In a 2-1 ruling, a federal appeals court struck down parts of a gun control law in Washington, D.C. as unconstitutional.
The three-member U.S. Court of Appeals for the District of Columbia Circuit ruled that the city cannot stop gun owners from registering more than one pistol per month, nor can it require gun owners to re-register a gun every three years. The court also squashed requirements that gun owners make a gun available for inspection and pass a test about firearms laws.
Overall, the court upheld six gun laws, including one that requires gun owners to register long guns, and struck down four others.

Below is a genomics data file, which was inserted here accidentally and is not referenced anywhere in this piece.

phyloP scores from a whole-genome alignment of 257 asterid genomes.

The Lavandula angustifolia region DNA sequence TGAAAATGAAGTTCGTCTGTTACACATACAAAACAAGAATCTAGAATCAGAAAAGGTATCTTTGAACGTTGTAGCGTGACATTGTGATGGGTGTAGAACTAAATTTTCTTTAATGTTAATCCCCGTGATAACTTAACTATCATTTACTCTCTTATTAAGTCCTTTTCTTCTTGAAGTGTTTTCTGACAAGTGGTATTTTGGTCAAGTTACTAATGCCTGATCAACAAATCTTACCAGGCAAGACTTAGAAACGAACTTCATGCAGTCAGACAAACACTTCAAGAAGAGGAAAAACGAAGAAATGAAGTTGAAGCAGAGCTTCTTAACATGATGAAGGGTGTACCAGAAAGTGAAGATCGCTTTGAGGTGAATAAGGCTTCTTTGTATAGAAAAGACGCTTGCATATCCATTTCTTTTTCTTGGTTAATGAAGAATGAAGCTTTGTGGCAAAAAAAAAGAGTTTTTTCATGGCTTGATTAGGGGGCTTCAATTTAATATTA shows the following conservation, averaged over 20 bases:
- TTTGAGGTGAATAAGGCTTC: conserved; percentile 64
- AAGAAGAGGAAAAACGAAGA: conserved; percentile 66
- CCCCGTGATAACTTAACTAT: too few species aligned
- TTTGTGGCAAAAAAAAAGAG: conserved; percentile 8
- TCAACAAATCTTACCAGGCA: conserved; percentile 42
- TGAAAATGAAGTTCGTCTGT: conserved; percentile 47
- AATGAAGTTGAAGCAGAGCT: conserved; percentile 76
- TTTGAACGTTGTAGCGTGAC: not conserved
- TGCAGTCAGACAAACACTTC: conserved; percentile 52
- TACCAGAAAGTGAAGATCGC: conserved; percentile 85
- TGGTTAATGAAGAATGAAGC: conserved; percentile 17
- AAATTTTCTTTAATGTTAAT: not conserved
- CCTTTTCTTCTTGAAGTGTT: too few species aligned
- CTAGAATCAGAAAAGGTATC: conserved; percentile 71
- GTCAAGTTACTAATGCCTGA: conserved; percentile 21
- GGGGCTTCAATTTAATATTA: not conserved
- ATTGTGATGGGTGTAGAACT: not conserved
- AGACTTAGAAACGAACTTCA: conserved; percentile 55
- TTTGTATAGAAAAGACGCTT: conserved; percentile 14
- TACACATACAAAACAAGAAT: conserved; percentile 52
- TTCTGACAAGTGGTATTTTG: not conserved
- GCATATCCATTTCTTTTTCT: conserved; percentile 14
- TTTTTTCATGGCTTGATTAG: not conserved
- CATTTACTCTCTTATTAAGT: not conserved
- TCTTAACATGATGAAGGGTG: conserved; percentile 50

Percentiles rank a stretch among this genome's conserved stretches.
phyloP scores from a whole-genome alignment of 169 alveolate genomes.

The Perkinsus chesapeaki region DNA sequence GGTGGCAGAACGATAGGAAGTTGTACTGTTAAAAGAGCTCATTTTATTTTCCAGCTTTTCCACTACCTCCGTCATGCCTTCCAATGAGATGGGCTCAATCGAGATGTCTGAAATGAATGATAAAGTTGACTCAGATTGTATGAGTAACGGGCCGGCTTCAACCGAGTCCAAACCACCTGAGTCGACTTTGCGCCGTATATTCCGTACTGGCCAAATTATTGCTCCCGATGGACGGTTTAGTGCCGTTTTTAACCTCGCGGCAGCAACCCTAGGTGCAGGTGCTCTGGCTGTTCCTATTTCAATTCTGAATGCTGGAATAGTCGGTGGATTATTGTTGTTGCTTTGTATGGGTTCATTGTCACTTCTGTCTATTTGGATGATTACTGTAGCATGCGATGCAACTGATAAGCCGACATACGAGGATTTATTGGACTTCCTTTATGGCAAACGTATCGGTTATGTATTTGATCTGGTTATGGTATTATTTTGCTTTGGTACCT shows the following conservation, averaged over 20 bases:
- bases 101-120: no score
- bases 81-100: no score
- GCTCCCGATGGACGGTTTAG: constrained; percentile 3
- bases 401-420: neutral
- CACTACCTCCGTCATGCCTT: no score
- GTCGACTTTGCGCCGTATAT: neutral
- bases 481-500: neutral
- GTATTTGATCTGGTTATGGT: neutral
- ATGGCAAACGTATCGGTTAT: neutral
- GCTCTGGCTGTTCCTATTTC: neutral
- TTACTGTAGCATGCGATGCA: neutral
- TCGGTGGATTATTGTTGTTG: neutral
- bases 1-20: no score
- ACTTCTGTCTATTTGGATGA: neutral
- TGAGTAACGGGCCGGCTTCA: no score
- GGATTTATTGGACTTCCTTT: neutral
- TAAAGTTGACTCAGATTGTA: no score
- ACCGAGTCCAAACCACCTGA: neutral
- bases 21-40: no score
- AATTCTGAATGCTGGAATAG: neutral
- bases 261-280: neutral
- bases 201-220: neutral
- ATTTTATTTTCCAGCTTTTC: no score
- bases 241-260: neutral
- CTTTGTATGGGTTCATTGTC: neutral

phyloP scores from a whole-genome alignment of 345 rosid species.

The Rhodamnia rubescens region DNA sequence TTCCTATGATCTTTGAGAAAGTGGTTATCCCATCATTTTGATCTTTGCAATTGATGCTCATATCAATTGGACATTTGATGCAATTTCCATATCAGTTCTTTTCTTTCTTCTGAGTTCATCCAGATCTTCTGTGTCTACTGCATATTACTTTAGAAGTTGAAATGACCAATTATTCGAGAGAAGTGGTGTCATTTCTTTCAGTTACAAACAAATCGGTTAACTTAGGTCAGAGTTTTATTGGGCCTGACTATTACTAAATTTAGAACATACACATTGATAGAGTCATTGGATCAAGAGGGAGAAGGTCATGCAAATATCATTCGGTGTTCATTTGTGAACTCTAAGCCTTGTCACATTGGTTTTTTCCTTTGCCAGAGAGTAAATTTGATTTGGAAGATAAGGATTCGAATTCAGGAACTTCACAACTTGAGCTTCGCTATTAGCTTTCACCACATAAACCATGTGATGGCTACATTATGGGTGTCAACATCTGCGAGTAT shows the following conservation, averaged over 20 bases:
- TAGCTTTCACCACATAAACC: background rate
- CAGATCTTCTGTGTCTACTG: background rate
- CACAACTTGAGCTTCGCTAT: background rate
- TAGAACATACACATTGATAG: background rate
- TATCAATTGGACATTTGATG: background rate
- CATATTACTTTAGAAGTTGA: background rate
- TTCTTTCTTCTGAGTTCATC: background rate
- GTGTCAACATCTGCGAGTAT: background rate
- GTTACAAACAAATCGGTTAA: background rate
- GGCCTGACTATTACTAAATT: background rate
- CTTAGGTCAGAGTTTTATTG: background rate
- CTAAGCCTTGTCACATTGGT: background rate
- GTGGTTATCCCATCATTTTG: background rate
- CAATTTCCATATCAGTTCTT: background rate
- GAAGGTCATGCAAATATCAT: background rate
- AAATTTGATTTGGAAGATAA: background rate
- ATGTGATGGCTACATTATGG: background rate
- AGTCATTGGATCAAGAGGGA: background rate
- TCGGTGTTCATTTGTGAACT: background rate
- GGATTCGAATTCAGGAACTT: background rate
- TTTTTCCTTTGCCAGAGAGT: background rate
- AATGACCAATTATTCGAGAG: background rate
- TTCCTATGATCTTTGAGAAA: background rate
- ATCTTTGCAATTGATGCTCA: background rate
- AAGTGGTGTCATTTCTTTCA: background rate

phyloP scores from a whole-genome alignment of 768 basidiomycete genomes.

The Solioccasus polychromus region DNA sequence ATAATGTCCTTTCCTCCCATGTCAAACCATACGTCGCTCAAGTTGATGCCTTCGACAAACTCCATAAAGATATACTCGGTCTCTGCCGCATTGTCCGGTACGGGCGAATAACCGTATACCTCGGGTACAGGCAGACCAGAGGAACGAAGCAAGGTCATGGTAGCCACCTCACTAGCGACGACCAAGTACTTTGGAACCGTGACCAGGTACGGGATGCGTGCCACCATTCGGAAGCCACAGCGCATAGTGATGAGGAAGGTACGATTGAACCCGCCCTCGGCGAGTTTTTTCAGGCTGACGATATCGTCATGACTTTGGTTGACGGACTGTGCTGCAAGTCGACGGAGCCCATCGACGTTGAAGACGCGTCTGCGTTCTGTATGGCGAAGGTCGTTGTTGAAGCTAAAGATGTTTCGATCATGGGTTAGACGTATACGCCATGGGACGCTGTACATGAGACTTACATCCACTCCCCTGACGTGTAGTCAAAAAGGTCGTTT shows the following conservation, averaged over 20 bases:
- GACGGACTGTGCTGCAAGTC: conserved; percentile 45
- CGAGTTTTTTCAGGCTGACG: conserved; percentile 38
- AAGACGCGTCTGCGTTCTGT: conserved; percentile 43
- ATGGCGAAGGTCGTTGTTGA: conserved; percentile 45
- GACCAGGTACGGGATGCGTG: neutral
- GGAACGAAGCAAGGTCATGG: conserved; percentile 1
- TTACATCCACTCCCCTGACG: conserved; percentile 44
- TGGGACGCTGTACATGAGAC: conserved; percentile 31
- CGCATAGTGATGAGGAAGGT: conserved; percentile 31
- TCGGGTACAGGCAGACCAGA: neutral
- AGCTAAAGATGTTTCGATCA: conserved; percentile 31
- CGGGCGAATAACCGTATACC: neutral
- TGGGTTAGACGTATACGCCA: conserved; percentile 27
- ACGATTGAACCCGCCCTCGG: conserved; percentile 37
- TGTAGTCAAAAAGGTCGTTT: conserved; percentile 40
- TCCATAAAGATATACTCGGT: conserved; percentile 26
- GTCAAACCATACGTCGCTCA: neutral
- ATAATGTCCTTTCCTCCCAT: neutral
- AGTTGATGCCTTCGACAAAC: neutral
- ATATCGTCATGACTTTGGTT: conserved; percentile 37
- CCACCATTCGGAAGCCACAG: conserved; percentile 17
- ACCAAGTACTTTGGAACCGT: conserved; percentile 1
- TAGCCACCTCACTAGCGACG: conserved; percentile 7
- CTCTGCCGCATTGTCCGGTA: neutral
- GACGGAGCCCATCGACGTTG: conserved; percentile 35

The ruling was brought in a lawsuit by Dick Heller, the same man who challenged the District’s 32-year-old handgun ban in 2008 and won, allowing handgun possession for self-defense in the home.
Judge Douglas Ginsburg (an appointee of President Reagan) wrote for the appeals court majority, and was joined in his opinion by President Obama appointee Patricia Millet.
Judge Karen LeGraft Henderson, named to the court by President George H. W. Bush, dissented in part.
Washington Mayor Muriel Bowser said she was not surprised by the decision because, “Our gun laws have been under attack for many years. We obviously disagree,” with the court’s decision.
The District of Columbia is known for having some of the most oppressive people control laws in the country.